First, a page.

A world title fight from Australia in midweek, Londoner Gary Corcoran aims to do what Manny Pacquiao couldn't and beat Jeff Horn. Betfair's Frankie Monkhouse gives his opinion..
"That work rate will be key to any success here, and I wouldn’t put anyone off an interest bet at a nice price." Corcoran to win at [6.40].
A fight of major importance for British boxing fans, but one that seems to have flown under the radar somewhat. Jeff Horn v Gary Corcoran for the WBO world welterweight title, the same gong Horn claimed with a surprise points win over Manny Pacquiao back in the summer.
Englishman Corcoran travels with his team from the Peacock Gym, London intent on causing an upset, bringing the title home and setting up some exciting domestic dust-ups, but the betting is dead against the ambitious 27-year-old. What are his chances?
Underdog aims to grab his chance with both hands
Gary Corcoran flies around the world in an attempt to realise a career-long dream of becoming a world champion, and although many believe it may have come a little too early in his development, the challenger showing stats of 17 wins against one defeat, the Wembley-based welter is determined to grab his opportunity with both hands, knowing a chance like this doesn't come along often in the short career of a professional fighter.
Liam Williams inflicted the only defeat to date on Corcoran, dishing out an 11th round TKO last summer for the British title. The beaten man was sent to the canvas near the end of a gruelling contest, fought out at an electric pace, suffering a nasty cut below is eye before being waived off. A proud warrior, he would've liked to hear the final bell, but more than made up for it when outpointing former Prizefighter champion Larry Ekundayo last time, courtesy of a split decision. The size of the task in front of Corcoran is evident in the betting, the Brit written off as a [6.40] no hoper on the Betfair Exchange. An eighth career knockout win is bigger still, 17/2 (Betfair Sportsbook).
Horn has plenty of friends in the betting
Talking of upsetting the odds, sporting surprises don't come much bigger than Jeff Horn's unanimous decision win over Manny Pacquiao earlier this year. Thought of as little more than a chance for an Australian audience to get a rare look at Pac Man performing in the flesh, and the fighter to boost his bank balance with a healthy pay day, it all went pear-shaped for the Filipino pound-for-pound great. A closely fought contest, many thought the favourite worked in bursts, not enough to win the fight, before dropping a 117-111, 115-113, 115-113 decision.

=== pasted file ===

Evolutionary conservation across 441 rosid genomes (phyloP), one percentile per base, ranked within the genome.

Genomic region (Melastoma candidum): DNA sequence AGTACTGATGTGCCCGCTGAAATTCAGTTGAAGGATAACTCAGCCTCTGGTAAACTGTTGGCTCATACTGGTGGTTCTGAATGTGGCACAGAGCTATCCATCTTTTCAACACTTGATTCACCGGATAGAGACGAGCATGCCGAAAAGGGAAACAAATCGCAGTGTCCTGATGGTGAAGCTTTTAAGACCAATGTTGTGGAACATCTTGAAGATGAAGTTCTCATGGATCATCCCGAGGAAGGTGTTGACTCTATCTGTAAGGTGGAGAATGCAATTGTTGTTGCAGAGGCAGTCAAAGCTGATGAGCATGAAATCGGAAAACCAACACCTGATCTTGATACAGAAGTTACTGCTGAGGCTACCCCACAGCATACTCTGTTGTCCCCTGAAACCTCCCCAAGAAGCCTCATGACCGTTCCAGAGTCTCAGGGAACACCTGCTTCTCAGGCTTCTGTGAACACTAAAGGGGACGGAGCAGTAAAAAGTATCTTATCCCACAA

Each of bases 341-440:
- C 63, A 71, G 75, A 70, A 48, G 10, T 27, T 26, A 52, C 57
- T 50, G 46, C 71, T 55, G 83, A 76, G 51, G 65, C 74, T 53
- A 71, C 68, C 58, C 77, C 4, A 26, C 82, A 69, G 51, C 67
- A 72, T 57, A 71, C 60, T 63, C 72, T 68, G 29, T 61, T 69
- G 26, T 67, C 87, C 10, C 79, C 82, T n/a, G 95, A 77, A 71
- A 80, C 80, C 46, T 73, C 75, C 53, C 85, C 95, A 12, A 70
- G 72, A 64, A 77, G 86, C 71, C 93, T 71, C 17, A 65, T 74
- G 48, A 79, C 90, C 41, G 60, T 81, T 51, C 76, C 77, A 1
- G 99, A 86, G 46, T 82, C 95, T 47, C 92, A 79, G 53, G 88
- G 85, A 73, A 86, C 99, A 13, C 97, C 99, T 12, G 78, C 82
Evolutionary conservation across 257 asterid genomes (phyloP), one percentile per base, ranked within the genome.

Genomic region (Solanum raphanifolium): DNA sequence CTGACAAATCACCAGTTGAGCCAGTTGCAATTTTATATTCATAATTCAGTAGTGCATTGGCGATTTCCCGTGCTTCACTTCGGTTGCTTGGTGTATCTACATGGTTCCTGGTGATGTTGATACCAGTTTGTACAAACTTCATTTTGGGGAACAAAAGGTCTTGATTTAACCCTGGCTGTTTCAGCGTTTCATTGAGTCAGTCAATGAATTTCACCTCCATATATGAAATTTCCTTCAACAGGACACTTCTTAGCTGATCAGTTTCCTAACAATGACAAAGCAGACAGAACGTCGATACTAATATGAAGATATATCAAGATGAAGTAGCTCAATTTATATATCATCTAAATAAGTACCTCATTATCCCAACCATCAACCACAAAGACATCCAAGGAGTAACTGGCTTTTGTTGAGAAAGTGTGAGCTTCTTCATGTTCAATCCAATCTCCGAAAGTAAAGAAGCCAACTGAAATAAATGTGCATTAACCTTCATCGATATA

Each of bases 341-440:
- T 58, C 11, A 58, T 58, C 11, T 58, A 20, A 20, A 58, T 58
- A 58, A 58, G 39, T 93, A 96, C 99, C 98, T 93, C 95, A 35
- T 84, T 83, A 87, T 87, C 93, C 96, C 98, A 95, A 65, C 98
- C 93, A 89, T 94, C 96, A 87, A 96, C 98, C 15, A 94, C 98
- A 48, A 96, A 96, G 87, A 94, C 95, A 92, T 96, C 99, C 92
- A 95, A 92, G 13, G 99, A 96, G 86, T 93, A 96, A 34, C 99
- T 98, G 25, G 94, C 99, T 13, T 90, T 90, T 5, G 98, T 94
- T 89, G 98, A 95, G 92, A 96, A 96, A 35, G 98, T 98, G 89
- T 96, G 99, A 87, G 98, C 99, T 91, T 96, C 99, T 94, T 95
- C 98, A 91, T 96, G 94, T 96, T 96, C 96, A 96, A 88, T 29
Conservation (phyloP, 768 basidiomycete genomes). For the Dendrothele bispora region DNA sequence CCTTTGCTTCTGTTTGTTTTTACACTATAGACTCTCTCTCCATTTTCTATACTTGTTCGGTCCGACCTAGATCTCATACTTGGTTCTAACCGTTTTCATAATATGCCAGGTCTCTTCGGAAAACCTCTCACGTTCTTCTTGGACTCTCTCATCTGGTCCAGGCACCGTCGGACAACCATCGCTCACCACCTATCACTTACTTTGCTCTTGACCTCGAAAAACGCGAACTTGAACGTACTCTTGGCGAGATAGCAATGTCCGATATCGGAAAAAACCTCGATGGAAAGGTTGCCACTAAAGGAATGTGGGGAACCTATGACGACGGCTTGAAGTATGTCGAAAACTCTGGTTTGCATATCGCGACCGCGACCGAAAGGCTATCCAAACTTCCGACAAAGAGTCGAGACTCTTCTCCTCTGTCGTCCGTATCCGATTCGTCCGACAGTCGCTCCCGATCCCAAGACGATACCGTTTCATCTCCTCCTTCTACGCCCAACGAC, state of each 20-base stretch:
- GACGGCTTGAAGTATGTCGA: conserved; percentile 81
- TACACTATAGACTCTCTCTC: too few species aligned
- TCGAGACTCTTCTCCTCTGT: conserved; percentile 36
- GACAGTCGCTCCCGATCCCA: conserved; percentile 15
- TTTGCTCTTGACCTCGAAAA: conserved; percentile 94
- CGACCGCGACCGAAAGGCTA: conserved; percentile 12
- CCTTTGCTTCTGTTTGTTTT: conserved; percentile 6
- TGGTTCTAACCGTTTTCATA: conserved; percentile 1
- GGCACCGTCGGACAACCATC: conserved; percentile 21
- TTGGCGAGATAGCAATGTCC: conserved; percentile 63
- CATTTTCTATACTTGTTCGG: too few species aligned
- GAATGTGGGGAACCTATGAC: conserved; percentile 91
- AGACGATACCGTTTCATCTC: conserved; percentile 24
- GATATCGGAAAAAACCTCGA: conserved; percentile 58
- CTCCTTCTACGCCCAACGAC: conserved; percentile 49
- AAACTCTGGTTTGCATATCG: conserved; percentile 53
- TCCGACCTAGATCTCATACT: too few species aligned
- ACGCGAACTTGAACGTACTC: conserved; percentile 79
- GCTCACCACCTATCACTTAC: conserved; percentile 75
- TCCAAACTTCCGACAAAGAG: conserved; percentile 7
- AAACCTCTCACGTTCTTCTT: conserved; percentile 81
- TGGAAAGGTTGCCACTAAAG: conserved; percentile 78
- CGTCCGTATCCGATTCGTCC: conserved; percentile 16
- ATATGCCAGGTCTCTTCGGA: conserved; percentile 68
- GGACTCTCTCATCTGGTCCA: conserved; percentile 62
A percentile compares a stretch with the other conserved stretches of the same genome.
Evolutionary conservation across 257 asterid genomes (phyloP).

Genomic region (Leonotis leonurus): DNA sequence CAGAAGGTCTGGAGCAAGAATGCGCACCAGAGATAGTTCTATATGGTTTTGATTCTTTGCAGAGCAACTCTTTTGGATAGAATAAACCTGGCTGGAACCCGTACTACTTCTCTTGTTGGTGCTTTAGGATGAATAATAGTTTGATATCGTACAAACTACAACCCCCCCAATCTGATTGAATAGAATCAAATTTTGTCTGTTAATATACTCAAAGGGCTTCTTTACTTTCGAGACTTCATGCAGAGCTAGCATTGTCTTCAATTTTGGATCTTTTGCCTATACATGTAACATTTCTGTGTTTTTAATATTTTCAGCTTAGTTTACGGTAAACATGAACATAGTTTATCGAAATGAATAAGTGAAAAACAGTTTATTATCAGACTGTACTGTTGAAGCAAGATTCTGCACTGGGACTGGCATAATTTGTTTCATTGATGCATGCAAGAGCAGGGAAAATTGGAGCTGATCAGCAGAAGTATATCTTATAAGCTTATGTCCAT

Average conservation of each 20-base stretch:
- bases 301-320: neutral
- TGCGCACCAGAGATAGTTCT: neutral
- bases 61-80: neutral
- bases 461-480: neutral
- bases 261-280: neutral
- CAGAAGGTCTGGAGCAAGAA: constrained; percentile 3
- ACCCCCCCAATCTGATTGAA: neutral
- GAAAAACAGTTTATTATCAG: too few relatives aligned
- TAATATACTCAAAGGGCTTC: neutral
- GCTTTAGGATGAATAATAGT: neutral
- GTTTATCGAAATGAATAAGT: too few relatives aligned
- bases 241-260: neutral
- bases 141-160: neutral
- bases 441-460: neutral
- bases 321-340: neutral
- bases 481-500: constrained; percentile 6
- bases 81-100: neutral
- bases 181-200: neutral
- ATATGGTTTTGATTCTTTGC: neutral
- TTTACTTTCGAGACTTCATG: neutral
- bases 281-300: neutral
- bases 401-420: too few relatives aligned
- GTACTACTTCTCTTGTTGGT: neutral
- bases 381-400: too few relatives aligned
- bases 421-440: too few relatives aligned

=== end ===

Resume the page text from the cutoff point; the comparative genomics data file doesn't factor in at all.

That stretched The Hornet's CV to 17 wins, 11 by KO, no losses and one draw, the spare coming very early in his career, caused by a cut to his opponent, the injury occurring too early in the bout to merit a judges' decision. Horn won plenty of new fans with that nod vs Pac, including punters, as tight as [1.22] on the Exchange. The jolly has stopped three of his last four opponents, Corcoran's only career defeat came inside the distance. KO home win is 10/11 (Sportsbook).
Hellraiser a nightmare to box
It's a surprise to see Corcoran given a shot at a world title after just 18 fights, but he's not in with an experienced champion, and it looks like many have been too quick to jump on the local lad. Horn is a talented fighter, full of confidence, and cheered on by a home crowd, but Corcoran wouldn't be the first Brit to go to Oz and upset one of their star attractions.
I was a teammate of Gary Corcoran's during our early pro days at the TKO Gym, sparring plenty of rounds with him when he was trained by Mark Tibbs. His relentless, come-forward style and constant work rate made him a nightmare to be in with, and there really is no hiding place against him. He reminded me a lot of another sparring partner in John Simpson. That work rate will be key to any success here, and I wouldn't put anyone off an interest bet at a nice price.
Now trained by Frank Greaves, brother of popular journeyman Johnny, the selection is in capable hands, and the build-up has been entertaining. [2.40] on the fight to go the distance should also give us a run for our money.